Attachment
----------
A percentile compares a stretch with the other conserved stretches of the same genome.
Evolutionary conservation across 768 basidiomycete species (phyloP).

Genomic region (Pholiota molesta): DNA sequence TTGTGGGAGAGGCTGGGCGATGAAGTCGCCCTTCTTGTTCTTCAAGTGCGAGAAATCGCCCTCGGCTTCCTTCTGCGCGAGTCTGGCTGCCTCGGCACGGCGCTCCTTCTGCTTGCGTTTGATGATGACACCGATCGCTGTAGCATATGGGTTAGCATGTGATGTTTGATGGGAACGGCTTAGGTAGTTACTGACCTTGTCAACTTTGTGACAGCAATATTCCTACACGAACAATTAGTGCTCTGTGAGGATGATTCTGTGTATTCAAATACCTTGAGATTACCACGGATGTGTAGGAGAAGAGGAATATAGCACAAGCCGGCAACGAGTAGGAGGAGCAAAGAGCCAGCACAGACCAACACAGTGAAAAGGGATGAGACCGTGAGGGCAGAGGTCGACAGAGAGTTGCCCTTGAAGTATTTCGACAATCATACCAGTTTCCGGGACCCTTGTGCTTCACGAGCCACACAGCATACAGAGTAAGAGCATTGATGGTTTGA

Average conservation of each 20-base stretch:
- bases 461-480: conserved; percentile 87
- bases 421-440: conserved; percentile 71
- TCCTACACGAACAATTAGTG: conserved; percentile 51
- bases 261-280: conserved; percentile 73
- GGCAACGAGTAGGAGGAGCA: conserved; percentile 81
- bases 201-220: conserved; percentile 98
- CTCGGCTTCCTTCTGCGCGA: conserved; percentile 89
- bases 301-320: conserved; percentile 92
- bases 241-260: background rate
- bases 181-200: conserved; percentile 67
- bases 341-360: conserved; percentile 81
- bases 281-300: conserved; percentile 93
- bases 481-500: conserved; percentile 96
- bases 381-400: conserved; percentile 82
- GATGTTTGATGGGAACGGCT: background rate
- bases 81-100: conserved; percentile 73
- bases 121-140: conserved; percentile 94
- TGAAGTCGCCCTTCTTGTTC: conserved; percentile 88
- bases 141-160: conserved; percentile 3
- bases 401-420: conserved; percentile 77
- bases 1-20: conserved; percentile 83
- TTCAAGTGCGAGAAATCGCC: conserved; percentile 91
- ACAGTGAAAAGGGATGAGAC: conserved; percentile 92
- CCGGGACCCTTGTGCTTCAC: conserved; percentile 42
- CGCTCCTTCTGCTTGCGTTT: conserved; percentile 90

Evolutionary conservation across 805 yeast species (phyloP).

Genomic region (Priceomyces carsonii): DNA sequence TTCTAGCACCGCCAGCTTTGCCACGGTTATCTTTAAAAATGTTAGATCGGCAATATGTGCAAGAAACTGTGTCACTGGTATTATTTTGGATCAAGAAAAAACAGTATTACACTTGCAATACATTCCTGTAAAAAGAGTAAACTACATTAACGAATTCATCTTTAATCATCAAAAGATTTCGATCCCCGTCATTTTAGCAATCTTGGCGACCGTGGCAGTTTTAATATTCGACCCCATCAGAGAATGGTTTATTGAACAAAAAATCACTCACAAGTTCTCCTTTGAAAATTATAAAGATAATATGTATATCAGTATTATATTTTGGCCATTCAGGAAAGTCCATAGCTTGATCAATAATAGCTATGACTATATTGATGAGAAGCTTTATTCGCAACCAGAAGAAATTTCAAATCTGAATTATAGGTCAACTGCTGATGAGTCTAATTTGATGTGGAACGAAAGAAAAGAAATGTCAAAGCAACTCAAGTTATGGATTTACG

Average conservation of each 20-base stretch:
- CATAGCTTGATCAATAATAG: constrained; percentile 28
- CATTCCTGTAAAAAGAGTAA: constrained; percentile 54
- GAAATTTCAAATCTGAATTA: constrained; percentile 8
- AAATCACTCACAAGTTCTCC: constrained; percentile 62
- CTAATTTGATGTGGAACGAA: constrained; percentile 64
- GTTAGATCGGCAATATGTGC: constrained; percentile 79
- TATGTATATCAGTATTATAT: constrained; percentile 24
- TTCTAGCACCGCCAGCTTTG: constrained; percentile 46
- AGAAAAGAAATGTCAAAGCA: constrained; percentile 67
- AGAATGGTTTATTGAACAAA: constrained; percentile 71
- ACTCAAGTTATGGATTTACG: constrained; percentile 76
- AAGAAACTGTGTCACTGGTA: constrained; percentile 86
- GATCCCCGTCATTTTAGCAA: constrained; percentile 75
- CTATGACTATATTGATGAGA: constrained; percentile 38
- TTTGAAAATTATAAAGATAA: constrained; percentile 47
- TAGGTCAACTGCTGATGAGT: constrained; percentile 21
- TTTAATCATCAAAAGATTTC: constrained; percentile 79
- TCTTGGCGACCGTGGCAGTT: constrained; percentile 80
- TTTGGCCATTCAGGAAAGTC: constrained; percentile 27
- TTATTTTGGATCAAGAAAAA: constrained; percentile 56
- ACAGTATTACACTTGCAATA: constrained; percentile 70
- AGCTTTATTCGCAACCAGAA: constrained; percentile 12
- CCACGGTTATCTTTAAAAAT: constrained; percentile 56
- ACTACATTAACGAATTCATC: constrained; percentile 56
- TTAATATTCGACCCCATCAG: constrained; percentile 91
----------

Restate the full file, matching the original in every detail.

A percentile compares a stretch with the other conserved stretches of the same genome.
Evolutionary conservation across 768 basidiomycete species (phyloP).

Genomic region (Pholiota molesta): DNA sequence TTGTGGGAGAGGCTGGGCGATGAAGTCGCCCTTCTTGTTCTTCAAGTGCGAGAAATCGCCCTCGGCTTCCTTCTGCGCGAGTCTGGCTGCCTCGGCACGGCGCTCCTTCTGCTTGCGTTTGATGATGACACCGATCGCTGTAGCATATGGGTTAGCATGTGATGTTTGATGGGAACGGCTTAGGTAGTTACTGACCTTGTCAACTTTGTGACAGCAATATTCCTACACGAACAATTAGTGCTCTGTGAGGATGATTCTGTGTATTCAAATACCTTGAGATTACCACGGATGTGTAGGAGAAGAGGAATATAGCACAAGCCGGCAACGAGTAGGAGGAGCAAAGAGCCAGCACAGACCAACACAGTGAAAAGGGATGAGACCGTGAGGGCAGAGGTCGACAGAGAGTTGCCCTTGAAGTATTTCGACAATCATACCAGTTTCCGGGACCCTTGTGCTTCACGAGCCACACAGCATACAGAGTAAGAGCATTGATGGTTTGA

Average conservation of each 20-base stretch:
- bases 461-480: conserved; percentile 87
- bases 421-440: conserved; percentile 71
- TCCTACACGAACAATTAGTG: conserved; percentile 51
- bases 261-280: conserved; percentile 73
- GGCAACGAGTAGGAGGAGCA: conserved; percentile 81
- bases 201-220: conserved; percentile 98
- CTCGGCTTCCTTCTGCGCGA: conserved; percentile 89
- bases 301-320: conserved; percentile 92
- bases 241-260: background rate
- bases 181-200: conserved; percentile 67
- bases 341-360: conserved; percentile 81
- bases 281-300: conserved; percentile 93
- bases 481-500: conserved; percentile 96
- bases 381-400: conserved; percentile 82
- GATGTTTGATGGGAACGGCT: background rate
- bases 81-100: conserved; percentile 73
- bases 121-140: conserved; percentile 94
- TGAAGTCGCCCTTCTTGTTC: conserved; percentile 88
- bases 141-160: conserved; percentile 3
- bases 401-420: conserved; percentile 77
- bases 1-20: conserved; percentile 83
- TTCAAGTGCGAGAAATCGCC: conserved; percentile 91
- ACAGTGAAAAGGGATGAGAC: conserved; percentile 92
- CCGGGACCCTTGTGCTTCAC: conserved; percentile 42
- CGCTCCTTCTGCTTGCGTTT: conserved; percentile 90

Evolutionary conservation across 805 yeast species (phyloP).

Genomic region (Priceomyces carsonii): DNA sequence TTCTAGCACCGCCAGCTTTGCCACGGTTATCTTTAAAAATGTTAGATCGGCAATATGTGCAAGAAACTGTGTCACTGGTATTATTTTGGATCAAGAAAAAACAGTATTACACTTGCAATACATTCCTGTAAAAAGAGTAAACTACATTAACGAATTCATCTTTAATCATCAAAAGATTTCGATCCCCGTCATTTTAGCAATCTTGGCGACCGTGGCAGTTTTAATATTCGACCCCATCAGAGAATGGTTTATTGAACAAAAAATCACTCACAAGTTCTCCTTTGAAAATTATAAAGATAATATGTATATCAGTATTATATTTTGGCCATTCAGGAAAGTCCATAGCTTGATCAATAATAGCTATGACTATATTGATGAGAAGCTTTATTCGCAACCAGAAGAAATTTCAAATCTGAATTATAGGTCAACTGCTGATGAGTCTAATTTGATGTGGAACGAAAGAAAAGAAATGTCAAAGCAACTCAAGTTATGGATTTACG

Average conservation of each 20-base stretch:
- CATAGCTTGATCAATAATAG: constrained; percentile 28
- CATTCCTGTAAAAAGAGTAA: constrained; percentile 54
- GAAATTTCAAATCTGAATTA: constrained; percentile 8
- AAATCACTCACAAGTTCTCC: constrained; percentile 62
- CTAATTTGATGTGGAACGAA: constrained; percentile 64
- GTTAGATCGGCAATATGTGC: constrained; percentile 79
- TATGTATATCAGTATTATAT: constrained; percentile 24
- TTCTAGCACCGCCAGCTTTG: constrained; percentile 46
- AGAAAAGAAATGTCAAAGCA: constrained; percentile 67
- AGAATGGTTTATTGAACAAA: constrained; percentile 71
- ACTCAAGTTATGGATTTACG: constrained; percentile 76
- AAGAAACTGTGTCACTGGTA: constrained; percentile 86
- GATCCCCGTCATTTTAGCAA: constrained; percentile 75
- CTATGACTATATTGATGAGA: constrained; percentile 38
- TTTGAAAATTATAAAGATAA: constrained; percentile 47
- TAGGTCAACTGCTGATGAGT: constrained; percentile 21
- TTTAATCATCAAAAGATTTC: constrained; percentile 79
- TCTTGGCGACCGTGGCAGTT: constrained; percentile 80
- TTTGGCCATTCAGGAAAGTC: constrained; percentile 27
- TTATTTTGGATCAAGAAAAA: constrained; percentile 56
- ACAGTATTACACTTGCAATA: constrained; percentile 70
- AGCTTTATTCGCAACCAGAA: constrained; percentile 12
- CCACGGTTATCTTTAAAAAT: constrained; percentile 56
- ACTACATTAACGAATTCATC: constrained; percentile 56
- TTAATATTCGACCCCATCAG: constrained; percentile 91